Friday, December 14, 2012

Pfizer just won what?!!?

I'm just going to leave this one here for your perusal (emphasis mine):
In 1849, two cousins founded Charles Pfizer & Company in a modest red brick building in Brooklyn, N.Y. Little did they know, the company would grow up to be one of the world’s largest pharmaceutical companies, with the nation’s happiest employees.
The multinational pharmaceutical giant ranked No. 1 on CareerBliss’ third annual Happiest Companies in America list, which honors the 50 companies that are most dedicated to cultivating happy work environments.
Um, uh, no comment.

7 comments:

  1. All that missing gold dust. Just sayin...

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  2. reminds me a dystopian joke about Khrushchev's visit in Warsaw - complete with an symphonic orchestra concert and military parade, streets lined with people waving flags, cheerful banners and flowers everywhere. Later, there is a press conference and one question goes: "Comrade First Secretary, you received truly an overwhelming welcome here in Warsaw - the Polish people are all very happy today - they must really love you." Khrushchev nods and says: "Yes, they must."

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  3. Well, I'm sure they're happy they still have ther jobs. I guess...?

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  4. Unhappy employees are the first to go in the next layoff.

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  5. Any employees not meeting the happiness quota are ground up and used as packing material by Sigma-Aldrich.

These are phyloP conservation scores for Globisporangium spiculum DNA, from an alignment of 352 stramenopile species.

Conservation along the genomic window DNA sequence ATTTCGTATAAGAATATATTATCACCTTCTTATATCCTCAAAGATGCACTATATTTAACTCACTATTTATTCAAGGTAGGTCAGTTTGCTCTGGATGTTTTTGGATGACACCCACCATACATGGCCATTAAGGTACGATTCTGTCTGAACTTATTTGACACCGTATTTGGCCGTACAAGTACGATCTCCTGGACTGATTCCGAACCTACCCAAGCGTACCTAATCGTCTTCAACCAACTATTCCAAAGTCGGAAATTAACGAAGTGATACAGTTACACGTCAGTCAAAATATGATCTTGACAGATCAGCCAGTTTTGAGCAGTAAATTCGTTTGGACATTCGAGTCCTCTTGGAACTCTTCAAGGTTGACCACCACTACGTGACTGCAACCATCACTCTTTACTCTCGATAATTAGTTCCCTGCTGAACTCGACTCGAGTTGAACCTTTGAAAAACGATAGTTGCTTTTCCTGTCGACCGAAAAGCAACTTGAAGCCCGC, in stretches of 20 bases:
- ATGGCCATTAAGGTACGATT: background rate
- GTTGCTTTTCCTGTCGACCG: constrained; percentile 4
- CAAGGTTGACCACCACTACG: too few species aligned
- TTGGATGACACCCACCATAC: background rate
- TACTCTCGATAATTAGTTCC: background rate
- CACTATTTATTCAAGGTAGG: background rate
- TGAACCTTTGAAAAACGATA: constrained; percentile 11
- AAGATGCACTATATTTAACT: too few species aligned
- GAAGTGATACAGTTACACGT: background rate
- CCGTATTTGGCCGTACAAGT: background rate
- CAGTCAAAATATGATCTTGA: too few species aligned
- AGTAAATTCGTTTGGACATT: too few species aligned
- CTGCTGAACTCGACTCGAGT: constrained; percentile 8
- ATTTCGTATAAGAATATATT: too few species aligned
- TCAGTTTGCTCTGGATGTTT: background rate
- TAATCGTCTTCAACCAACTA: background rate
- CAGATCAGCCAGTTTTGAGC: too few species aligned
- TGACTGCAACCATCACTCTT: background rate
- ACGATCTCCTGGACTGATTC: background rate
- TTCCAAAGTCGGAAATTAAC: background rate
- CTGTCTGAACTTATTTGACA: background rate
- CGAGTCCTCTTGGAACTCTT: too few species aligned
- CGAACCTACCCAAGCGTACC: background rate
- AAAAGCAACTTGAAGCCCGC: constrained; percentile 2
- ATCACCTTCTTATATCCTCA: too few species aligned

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  6. A friend once told me they never fill out Pfizer's annual surveys or fill it out as "happy" (although they were not).

    At Pfizer you never know what minute detail will be latched on to in determining the next layoff. The only thing certain is that layoffs are not determined by work productivity or work ethic.

    So can we really blame Pfizer's current employees if they are all pretending to whistle Zippity-Do-Da out of their a$$*&les on an electronic form which they cannot trust is not traceable to them?

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  7. My company (in a different industry) also relentlessly has us filling out similar electronic surveys. Although the surveys are supposedly non-traceable, you are asked enough questions about your age, gender, location, type of work, years of service, etc, that it would be relatively easy to narrow down the possibilities of who is and is not so happy. I have actually put in fake data in terms of describing bad managers (changing gender, age, type of work), in order to make my survey less traceable.
    BTW, I know a person who works as a waitress at Red Lobster. They also have to fill out these surveys regularly. She told me this with a pained look on her face.

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